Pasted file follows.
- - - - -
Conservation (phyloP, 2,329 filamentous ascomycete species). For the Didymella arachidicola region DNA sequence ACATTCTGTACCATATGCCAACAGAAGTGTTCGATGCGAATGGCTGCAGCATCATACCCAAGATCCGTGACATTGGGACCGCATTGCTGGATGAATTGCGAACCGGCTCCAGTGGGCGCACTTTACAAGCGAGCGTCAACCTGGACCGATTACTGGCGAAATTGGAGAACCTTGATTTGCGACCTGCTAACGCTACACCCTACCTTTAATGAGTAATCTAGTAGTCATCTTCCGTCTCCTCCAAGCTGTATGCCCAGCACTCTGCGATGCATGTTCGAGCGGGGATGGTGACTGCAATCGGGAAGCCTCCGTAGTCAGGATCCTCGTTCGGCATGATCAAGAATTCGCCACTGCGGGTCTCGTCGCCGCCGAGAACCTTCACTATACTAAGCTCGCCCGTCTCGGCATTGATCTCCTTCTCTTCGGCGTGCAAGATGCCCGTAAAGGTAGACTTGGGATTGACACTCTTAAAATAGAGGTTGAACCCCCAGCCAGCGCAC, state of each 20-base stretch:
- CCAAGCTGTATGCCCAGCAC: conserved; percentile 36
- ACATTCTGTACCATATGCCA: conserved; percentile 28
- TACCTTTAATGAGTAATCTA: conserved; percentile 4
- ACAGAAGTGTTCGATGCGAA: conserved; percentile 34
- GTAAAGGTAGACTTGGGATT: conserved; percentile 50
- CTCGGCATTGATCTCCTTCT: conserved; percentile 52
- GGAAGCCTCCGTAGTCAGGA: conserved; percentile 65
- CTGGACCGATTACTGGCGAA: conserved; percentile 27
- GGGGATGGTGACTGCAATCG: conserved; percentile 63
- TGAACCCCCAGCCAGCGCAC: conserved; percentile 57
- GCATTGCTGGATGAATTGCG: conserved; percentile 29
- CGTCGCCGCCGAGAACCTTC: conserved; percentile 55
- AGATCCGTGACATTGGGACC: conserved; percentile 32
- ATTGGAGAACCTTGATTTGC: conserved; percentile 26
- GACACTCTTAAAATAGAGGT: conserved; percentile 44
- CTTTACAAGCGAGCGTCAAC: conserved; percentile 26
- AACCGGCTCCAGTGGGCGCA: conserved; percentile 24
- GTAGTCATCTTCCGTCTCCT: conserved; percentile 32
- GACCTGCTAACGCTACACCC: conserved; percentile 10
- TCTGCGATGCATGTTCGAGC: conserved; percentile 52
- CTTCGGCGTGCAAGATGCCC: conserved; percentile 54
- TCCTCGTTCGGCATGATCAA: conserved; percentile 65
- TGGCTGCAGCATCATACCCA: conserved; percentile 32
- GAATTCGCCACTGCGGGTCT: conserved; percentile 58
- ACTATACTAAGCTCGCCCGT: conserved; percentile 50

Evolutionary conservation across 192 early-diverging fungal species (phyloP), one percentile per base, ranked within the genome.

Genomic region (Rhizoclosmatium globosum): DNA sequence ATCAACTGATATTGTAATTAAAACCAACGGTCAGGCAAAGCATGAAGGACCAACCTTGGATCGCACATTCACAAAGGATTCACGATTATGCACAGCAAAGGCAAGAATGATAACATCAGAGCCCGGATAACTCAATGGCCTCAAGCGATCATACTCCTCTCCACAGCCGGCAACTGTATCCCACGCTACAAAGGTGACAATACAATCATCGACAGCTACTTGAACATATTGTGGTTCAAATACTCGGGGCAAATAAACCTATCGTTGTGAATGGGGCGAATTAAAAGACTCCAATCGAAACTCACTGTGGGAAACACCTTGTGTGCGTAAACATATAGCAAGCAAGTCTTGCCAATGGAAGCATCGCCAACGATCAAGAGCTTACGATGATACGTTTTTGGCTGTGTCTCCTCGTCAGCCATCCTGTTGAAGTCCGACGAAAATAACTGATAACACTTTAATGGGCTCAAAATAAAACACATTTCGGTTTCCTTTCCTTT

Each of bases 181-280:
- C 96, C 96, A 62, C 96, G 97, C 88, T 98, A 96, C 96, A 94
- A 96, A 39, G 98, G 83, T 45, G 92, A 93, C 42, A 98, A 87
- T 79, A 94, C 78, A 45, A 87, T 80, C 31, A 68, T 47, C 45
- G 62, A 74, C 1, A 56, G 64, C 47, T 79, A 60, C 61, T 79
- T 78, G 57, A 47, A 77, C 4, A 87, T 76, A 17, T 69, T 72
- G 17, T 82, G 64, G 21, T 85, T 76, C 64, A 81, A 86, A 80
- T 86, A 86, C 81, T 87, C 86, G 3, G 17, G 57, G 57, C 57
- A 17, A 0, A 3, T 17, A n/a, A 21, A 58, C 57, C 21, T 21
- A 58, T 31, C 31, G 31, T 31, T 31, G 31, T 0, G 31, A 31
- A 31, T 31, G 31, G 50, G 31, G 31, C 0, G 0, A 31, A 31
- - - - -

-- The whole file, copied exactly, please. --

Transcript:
Conservation (phyloP, 2,329 filamentous ascomycete species). For the Didymella arachidicola region DNA sequence ACATTCTGTACCATATGCCAACAGAAGTGTTCGATGCGAATGGCTGCAGCATCATACCCAAGATCCGTGACATTGGGACCGCATTGCTGGATGAATTGCGAACCGGCTCCAGTGGGCGCACTTTACAAGCGAGCGTCAACCTGGACCGATTACTGGCGAAATTGGAGAACCTTGATTTGCGACCTGCTAACGCTACACCCTACCTTTAATGAGTAATCTAGTAGTCATCTTCCGTCTCCTCCAAGCTGTATGCCCAGCACTCTGCGATGCATGTTCGAGCGGGGATGGTGACTGCAATCGGGAAGCCTCCGTAGTCAGGATCCTCGTTCGGCATGATCAAGAATTCGCCACTGCGGGTCTCGTCGCCGCCGAGAACCTTCACTATACTAAGCTCGCCCGTCTCGGCATTGATCTCCTTCTCTTCGGCGTGCAAGATGCCCGTAAAGGTAGACTTGGGATTGACACTCTTAAAATAGAGGTTGAACCCCCAGCCAGCGCAC, state of each 20-base stretch:
- CCAAGCTGTATGCCCAGCAC: conserved; percentile 36
- ACATTCTGTACCATATGCCA: conserved; percentile 28
- TACCTTTAATGAGTAATCTA: conserved; percentile 4
- ACAGAAGTGTTCGATGCGAA: conserved; percentile 34
- GTAAAGGTAGACTTGGGATT: conserved; percentile 50
- CTCGGCATTGATCTCCTTCT: conserved; percentile 52
- GGAAGCCTCCGTAGTCAGGA: conserved; percentile 65
- CTGGACCGATTACTGGCGAA: conserved; percentile 27
- GGGGATGGTGACTGCAATCG: conserved; percentile 63
- TGAACCCCCAGCCAGCGCAC: conserved; percentile 57
- GCATTGCTGGATGAATTGCG: conserved; percentile 29
- CGTCGCCGCCGAGAACCTTC: conserved; percentile 55
- AGATCCGTGACATTGGGACC: conserved; percentile 32
- ATTGGAGAACCTTGATTTGC: conserved; percentile 26
- GACACTCTTAAAATAGAGGT: conserved; percentile 44
- CTTTACAAGCGAGCGTCAAC: conserved; percentile 26
- AACCGGCTCCAGTGGGCGCA: conserved; percentile 24
- GTAGTCATCTTCCGTCTCCT: conserved; percentile 32
- GACCTGCTAACGCTACACCC: conserved; percentile 10
- TCTGCGATGCATGTTCGAGC: conserved; percentile 52
- CTTCGGCGTGCAAGATGCCC: conserved; percentile 54
- TCCTCGTTCGGCATGATCAA: conserved; percentile 65
- TGGCTGCAGCATCATACCCA: conserved; percentile 32
- GAATTCGCCACTGCGGGTCT: conserved; percentile 58
- ACTATACTAAGCTCGCCCGT: conserved; percentile 50

Evolutionary conservation across 192 early-diverging fungal species (phyloP), one percentile per base, ranked within the genome.

Genomic region (Rhizoclosmatium globosum): DNA sequence ATCAACTGATATTGTAATTAAAACCAACGGTCAGGCAAAGCATGAAGGACCAACCTTGGATCGCACATTCACAAAGGATTCACGATTATGCACAGCAAAGGCAAGAATGATAACATCAGAGCCCGGATAACTCAATGGCCTCAAGCGATCATACTCCTCTCCACAGCCGGCAACTGTATCCCACGCTACAAAGGTGACAATACAATCATCGACAGCTACTTGAACATATTGTGGTTCAAATACTCGGGGCAAATAAACCTATCGTTGTGAATGGGGCGAATTAAAAGACTCCAATCGAAACTCACTGTGGGAAACACCTTGTGTGCGTAAACATATAGCAAGCAAGTCTTGCCAATGGAAGCATCGCCAACGATCAAGAGCTTACGATGATACGTTTTTGGCTGTGTCTCCTCGTCAGCCATCCTGTTGAAGTCCGACGAAAATAACTGATAACACTTTAATGGGCTCAAAATAAAACACATTTCGGTTTCCTTTCCTTT

Each of bases 181-280:
- C 96, C 96, A 62, C 96, G 97, C 88, T 98, A 96, C 96, A 94
- A 96, A 39, G 98, G 83, T 45, G 92, A 93, C 42, A 98, A 87
- T 79, A 94, C 78, A 45, A 87, T 80, C 31, A 68, T 47, C 45
- G 62, A 74, C 1, A 56, G 64, C 47, T 79, A 60, C 61, T 79
- T 78, G 57, A 47, A 77, C 4, A 87, T 76, A 17, T 69, T 72
- G 17, T 82, G 64, G 21, T 85, T 76, C 64, A 81, A 86, A 80
- T 86, A 86, C 81, T 87, C 86, G 3, G 17, G 57, G 57, C 57
- A 17, A 0, A 3, T 17, A n/a, A 21, A 58, C 57, C 21, T 21
- A 58, T 31, C 31, G 31, T 31, T 31, G 31, T 0, G 31, A 31
- A 31, T 31, G 31, G 50, G 31, G 31, C 0, G 0, A 31, A 31